As a community college library, we are NOT a fact-checking service. Through this guide, TCC librarians provide instruction, resources, and tips for our students, and for others to practice their own skills in fact-checking, evaluating sources, and detecting media bias.
START HERE: Sites you can use to check facts and media bias
A non-partisan website where "Internet users can quickly and easily get information about eRumors, fake news, disinformation, warnings, offers, requests for help, myths, hoaxes, virus warnings, and humorous or inspirational stories that are circulated by email."
Scroll down to page 3 of this Google Doc to check your sources against the continuously updated list (900+ and counting!) of news sources that are fake, clickbait-y, conspiracy-theorist, or satirical. The list of sources is arranged alphabetically.
"Confirmation bias is the tendency for people to selectively search for and consider information that confirms already held beliefs. People also tend to reject evidence that contradicts their opinions." This page has some examples of confirmation bias.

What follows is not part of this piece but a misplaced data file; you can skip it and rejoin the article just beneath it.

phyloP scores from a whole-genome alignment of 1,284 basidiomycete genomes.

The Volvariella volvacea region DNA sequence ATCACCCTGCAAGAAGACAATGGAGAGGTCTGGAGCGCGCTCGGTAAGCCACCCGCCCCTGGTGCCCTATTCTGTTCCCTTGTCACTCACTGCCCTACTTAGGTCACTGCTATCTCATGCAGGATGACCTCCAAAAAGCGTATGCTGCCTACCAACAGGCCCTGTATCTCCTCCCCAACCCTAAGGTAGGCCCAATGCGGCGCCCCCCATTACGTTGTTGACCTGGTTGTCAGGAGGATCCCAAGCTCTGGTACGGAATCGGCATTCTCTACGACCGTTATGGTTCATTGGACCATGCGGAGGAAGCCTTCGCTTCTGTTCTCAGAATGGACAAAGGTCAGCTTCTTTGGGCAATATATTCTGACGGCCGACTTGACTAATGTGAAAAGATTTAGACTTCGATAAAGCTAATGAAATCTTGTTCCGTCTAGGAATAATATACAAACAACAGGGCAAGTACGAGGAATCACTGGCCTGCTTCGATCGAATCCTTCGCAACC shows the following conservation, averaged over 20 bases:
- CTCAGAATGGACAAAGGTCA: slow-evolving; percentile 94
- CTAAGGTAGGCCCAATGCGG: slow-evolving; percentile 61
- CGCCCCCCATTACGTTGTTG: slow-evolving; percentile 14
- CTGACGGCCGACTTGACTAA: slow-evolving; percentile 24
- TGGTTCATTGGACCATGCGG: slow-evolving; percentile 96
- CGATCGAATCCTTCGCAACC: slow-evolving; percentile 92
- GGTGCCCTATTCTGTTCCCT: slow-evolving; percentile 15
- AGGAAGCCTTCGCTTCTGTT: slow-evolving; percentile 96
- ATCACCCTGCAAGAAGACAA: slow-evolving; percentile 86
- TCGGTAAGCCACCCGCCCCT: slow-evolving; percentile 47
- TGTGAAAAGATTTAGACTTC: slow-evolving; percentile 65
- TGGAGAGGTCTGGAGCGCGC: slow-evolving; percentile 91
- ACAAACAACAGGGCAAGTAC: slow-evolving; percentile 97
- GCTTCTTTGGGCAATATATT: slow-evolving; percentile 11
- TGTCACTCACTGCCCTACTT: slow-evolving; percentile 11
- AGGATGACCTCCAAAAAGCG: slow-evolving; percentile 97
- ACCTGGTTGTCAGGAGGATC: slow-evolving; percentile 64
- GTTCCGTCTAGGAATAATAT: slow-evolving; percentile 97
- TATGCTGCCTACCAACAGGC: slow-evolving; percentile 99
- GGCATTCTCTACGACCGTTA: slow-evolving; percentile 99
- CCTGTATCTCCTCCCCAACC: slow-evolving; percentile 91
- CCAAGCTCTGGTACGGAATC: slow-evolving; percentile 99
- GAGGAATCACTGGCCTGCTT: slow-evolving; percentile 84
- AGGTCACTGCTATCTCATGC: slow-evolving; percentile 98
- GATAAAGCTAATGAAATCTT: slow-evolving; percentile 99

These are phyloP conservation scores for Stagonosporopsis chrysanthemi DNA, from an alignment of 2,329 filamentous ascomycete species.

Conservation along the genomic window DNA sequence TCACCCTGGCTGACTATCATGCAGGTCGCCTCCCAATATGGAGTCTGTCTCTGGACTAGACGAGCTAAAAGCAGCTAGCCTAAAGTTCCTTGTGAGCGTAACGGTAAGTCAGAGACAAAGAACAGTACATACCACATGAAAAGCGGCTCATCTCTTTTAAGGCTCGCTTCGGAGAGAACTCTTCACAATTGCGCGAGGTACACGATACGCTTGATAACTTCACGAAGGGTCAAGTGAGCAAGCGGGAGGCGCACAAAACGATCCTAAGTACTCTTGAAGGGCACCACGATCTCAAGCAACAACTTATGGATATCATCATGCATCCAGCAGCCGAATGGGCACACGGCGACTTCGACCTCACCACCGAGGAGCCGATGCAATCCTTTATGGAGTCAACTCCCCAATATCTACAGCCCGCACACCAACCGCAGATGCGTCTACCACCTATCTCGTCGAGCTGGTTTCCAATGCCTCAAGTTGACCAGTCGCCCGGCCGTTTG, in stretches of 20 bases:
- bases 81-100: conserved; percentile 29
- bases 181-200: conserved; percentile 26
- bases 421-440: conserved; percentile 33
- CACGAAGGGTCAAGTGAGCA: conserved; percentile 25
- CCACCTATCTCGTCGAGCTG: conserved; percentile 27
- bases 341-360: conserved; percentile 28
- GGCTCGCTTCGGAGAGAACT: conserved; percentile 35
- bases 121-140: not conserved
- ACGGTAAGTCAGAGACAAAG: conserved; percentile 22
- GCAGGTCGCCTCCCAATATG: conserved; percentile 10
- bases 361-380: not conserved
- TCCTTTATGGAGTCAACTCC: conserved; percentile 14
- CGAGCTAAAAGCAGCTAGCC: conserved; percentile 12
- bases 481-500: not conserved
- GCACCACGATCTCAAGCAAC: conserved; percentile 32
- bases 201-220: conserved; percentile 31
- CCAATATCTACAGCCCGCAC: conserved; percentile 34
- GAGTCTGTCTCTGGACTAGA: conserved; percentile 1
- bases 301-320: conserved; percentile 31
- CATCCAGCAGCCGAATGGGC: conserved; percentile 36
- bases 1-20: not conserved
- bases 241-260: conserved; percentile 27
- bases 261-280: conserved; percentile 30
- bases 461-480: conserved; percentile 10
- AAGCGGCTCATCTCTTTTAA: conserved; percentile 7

Clear and quick tips for how to detect fake news, from the Fact Checker section of the Washington Post: "When you read them [articles], pay attention to the following signs that the article may be fake. There are fake news stories generated by both left-leaning and right-leaning websites, and the same rules apply to both."
Why Fact Check?
"It's more important than ever to be critical online."
Watch this short video (1 min, 33 sec) to compare real-life experiences with and without fact-checking. Video developed by Swedish fact checker Viralgranskaren and IIS (The Internet Foundation In Sweden).
Playlist of 10+ short videos with innovative graphics, last updated 2020. Includes videos on: fact checking, evaluating evidence, evaluating photos, and more. Crash Course videos are high-quality, with a mix of live-action and animated graphics. Not openly licensed but you can link/embed them in Canvas courses.
Playlist of 12+ short videos with innovative graphics, last updated 2020. Includes videos on: history of media literacy, media influence & persuasion, online advertising, the darker side of media, and more. Crash Course videos are high-quality, with a mix of live-action and animated graphics. Not openly licensed but you can link/embed them in Canvas courses.
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